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A randomized phase II study of carboplatin plus pegylated liposomal doxorubicin versus carboplatin plus paclitaxel in platinum sensitive ovarian cancer patients: a Hellenic Cooperative Oncology Group study



Platinum-based combinations are the standard second-line treatment for platinum-sensitive ovarian cancer (OC). This randomized phase II study was undertaken in order to compare the combination of carboplatin and pegylated liposomal doxorubicin (LD) with carboplatin and paclitaxel (CP) in this setting.


Patients with histologically confirmed recurrent OC, at the time of or more than 6 months after platinum-based chemotherapy, were randomized to six cycles of CP (carboplatin AUC5 + paclitaxel 175 mg/m2, d1q21) or CLD (carboplatin AUC5 + pegylated LD 45 mg/m2, d1q28).


A total of 189 eligible patients (CP 96, CLD 93), with a median age of 63 years, median Performance Status (PS) 0 and a median platinum free interval (PFI) of 16.5 months, entered the study. Discontinuation due to toxicity was higher in the CP patients (13.5% versus 3%, P = 0.016). The overall response rate was similar: CP 58% versus CLD 51%, P = 0.309 (Complete Response; CR 34% versus 23%) and there was no statistical difference in time-to-progression (TTP) or overall survival (OS; TTP 10.8 months CP versus 11.8 CLD, P = 0.904; OS 29.4 months CP versus 24.7 CLD, P = 0.454). No toxic deaths were recorded. Neutropenia was the most commonly seen severe toxicity (CP 30% versus CLD 35%). More frequent in CLD were severe thrombocytopenia (11% versus 2%, P = 0.016), skin toxicity and Palmar-plantar erythrodysesthesia (PPE) grade 1-2 (38% versus 9%, P< 0.001), while grade 3 neurotoxicity and alopecia were higher in CP (7% versus 0%, P = 0.029, 20% versus 5%, P = 0.003). PS and PFI were independent prognostic factors for TTP and OS.


The combination of pegylated LD with carboplatin is effective, showing less neurotoxicity and alopecia than paclitaxel-carboplatin. It thus warrants a further phase III evaluation as an alternative treatment option for platinum-sensitive OC patients.

Trial Registration

Australian New Zealand Clinical Trials Registry: ACTRN12609000436279

Peer Review reports


Ovarian cancer (OC) remains the leading cause of death due to gynaecological malignancies [1]. The standard first-line treatment is a platinum-paclitaxel combination, achieving complete response rates of up to 50%. However, despite progress in first-line therapy, more than 60% of patients relapse and die from chemoresistant disease [24]. Therefore, the majority of patients will become candidates for second-line treatment. It is generally accepted that a response to platinum and the platinum-free interval (PFI) of relapse, are the determining clinical surrogates for response and prognosis of recurrent OC [5, 6]. Platinum-sensitive disease is generally defined as disease relapsing ≥ 12 months post previous platinum-based chemotherapy, while relapse within 6-12 months is considered to be partially platinum-sensitive For patients with platinum-sensitivity re-treatment with platinum is considered to be the preferred option with an overall probability of response of around 30% [7, 8].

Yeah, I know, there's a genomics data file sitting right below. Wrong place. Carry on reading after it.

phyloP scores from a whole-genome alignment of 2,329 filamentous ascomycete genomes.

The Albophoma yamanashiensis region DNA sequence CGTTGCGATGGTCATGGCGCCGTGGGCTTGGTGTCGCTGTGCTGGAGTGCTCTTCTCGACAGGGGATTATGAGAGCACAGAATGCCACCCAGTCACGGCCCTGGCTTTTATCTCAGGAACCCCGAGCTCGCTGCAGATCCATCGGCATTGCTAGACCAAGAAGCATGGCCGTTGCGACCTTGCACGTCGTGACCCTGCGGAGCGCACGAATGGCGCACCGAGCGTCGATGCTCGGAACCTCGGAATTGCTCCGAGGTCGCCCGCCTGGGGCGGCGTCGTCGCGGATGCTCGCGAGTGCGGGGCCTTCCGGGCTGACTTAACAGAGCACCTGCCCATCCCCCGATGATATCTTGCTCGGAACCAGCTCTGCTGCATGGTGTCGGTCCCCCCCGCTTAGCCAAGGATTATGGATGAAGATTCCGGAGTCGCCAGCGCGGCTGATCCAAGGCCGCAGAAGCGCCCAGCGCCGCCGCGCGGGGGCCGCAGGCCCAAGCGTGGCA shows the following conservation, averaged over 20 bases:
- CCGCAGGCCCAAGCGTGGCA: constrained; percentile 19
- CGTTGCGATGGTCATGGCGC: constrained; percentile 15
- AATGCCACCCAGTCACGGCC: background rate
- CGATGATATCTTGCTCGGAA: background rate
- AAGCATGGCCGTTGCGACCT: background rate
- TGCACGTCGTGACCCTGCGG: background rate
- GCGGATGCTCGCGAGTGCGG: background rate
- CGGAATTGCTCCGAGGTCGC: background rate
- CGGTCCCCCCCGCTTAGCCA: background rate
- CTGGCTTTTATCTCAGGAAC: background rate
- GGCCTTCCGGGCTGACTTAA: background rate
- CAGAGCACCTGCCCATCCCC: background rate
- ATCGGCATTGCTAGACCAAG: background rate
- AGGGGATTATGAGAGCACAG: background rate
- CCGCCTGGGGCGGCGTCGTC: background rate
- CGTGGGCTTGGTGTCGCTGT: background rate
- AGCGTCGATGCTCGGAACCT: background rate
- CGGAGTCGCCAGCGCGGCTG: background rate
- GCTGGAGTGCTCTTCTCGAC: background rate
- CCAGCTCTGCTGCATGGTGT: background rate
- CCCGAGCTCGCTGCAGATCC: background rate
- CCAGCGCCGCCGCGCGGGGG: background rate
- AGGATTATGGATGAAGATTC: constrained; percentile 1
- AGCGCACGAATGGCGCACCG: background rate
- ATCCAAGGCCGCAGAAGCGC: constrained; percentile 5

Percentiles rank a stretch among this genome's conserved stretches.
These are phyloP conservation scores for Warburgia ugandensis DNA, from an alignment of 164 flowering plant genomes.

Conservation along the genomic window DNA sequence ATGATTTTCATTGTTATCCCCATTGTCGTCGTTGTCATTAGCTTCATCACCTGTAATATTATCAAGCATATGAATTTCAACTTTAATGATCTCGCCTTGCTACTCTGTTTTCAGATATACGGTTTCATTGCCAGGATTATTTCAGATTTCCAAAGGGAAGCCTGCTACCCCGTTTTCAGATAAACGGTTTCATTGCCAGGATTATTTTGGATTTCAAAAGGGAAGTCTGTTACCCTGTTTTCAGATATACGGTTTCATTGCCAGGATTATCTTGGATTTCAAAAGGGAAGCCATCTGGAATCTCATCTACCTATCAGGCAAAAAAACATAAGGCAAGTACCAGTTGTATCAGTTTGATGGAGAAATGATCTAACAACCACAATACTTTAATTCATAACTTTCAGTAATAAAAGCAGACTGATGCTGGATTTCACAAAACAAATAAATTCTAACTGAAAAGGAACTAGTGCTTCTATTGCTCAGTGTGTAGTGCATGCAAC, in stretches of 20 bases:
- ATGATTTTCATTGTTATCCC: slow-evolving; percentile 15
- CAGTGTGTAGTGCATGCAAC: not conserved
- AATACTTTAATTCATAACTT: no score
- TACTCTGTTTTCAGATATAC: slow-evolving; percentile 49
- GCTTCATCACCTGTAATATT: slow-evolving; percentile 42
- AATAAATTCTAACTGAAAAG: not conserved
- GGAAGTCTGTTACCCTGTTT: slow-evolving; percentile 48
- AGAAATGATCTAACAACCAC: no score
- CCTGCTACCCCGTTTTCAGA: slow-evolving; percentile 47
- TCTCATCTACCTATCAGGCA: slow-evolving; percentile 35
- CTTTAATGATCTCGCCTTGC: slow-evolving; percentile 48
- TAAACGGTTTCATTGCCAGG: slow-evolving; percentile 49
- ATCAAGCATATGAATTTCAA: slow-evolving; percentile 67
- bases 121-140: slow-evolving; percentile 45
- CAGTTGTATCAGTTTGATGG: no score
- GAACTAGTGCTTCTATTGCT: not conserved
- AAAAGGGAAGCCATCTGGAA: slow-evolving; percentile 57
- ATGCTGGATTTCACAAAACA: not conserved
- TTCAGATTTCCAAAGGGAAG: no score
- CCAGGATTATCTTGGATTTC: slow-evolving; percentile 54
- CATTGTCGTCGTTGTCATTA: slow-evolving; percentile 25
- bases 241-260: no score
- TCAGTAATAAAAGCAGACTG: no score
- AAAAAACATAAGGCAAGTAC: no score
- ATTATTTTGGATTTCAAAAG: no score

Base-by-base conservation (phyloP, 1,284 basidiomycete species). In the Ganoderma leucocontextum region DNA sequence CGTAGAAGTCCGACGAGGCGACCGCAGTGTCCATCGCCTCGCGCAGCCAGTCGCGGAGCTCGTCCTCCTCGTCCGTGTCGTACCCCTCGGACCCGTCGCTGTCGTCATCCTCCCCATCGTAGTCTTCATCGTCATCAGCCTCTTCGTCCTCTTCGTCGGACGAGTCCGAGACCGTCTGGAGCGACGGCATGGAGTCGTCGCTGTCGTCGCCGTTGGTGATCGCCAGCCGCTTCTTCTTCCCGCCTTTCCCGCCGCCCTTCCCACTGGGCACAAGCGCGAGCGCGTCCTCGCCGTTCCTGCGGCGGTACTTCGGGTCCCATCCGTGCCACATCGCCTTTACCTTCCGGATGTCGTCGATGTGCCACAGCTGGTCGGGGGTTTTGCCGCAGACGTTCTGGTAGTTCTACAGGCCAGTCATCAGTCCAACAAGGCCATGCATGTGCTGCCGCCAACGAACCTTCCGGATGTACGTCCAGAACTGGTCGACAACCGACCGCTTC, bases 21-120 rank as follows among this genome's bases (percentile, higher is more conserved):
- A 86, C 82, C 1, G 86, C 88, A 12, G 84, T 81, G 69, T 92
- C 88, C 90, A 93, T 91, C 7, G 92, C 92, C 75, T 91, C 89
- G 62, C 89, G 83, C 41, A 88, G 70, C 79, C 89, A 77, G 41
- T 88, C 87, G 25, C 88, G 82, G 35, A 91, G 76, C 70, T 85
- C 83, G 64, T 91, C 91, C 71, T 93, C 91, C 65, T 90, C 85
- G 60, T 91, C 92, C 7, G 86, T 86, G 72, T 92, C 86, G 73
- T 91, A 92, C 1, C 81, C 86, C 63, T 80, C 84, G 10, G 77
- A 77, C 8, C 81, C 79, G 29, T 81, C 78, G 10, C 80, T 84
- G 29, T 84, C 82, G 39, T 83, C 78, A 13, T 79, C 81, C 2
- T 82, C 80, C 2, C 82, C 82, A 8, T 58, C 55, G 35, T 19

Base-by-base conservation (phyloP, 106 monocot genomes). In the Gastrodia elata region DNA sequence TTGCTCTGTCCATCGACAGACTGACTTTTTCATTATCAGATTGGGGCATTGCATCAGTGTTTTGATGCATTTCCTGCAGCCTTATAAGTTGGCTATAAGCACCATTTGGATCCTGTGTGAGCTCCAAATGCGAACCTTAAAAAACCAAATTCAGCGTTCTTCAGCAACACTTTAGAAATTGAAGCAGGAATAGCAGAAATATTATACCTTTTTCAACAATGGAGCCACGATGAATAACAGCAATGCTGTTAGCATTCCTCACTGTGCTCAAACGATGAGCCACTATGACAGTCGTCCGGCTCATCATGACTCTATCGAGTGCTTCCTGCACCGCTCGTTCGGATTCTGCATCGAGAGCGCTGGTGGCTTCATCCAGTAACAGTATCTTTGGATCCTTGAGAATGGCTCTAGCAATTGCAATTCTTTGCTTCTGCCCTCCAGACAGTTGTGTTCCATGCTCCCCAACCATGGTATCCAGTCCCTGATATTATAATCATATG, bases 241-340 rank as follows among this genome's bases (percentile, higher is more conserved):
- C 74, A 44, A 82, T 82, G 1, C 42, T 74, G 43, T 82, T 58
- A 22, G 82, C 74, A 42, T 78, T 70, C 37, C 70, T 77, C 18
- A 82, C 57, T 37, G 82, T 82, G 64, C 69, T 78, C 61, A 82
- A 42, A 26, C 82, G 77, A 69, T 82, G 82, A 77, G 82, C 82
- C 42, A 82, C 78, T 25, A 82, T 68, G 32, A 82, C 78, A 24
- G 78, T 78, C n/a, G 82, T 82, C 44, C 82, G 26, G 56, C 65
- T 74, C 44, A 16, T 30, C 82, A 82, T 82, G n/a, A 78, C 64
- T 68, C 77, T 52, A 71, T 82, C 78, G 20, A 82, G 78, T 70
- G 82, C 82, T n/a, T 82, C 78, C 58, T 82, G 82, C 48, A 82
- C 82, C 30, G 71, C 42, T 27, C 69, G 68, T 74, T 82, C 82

Recent randomized phase III studies have shown that combinations of platinum with paclitaxel offer significant improvements over platinum monotherapies for platinum-sensitive and partially-sensitive disease. This applies to both progression-free survival (PFS) and overall survival (OS), and was demonstrated in a large patient population (802 patients) who participated in the ICON4/AGO-OVAR trial [9]. Most patients had a PFI > 12 months and more than half had received single-agent platinum as first-line therapy. Neurotoxicity was the most important limiting adverse event, with 20% of patients experiencing grade 2-4 neurotoxicity in the paclitaxel-platinum arm compared to 1% with platinum monotherapy. Following this, as well as other randomized phase II studies [10], the combination of paclitaxel plus platinum (preferably carboplatin) has emerged as the standard of care for patients with platinum-sensitive OC. However, as neurotoxicity could be a significant and persistent problem, re-treatment with the same regimen may not be feasible because of the cumulative neurotoxicity of both platinum and paclitaxel. Several groups are addressing this issue, comparing platinum-based doublets to platinum. The recent AGO-OVAR 2.5 trial evaluated a carboplatin-gemcitabine combination over carboplatin in 356 relapsed OC patients with a PFI of ≥ 6 months, showing that the combination significantly improves PFS and responses without worsening quality-of-life (QoL) [11].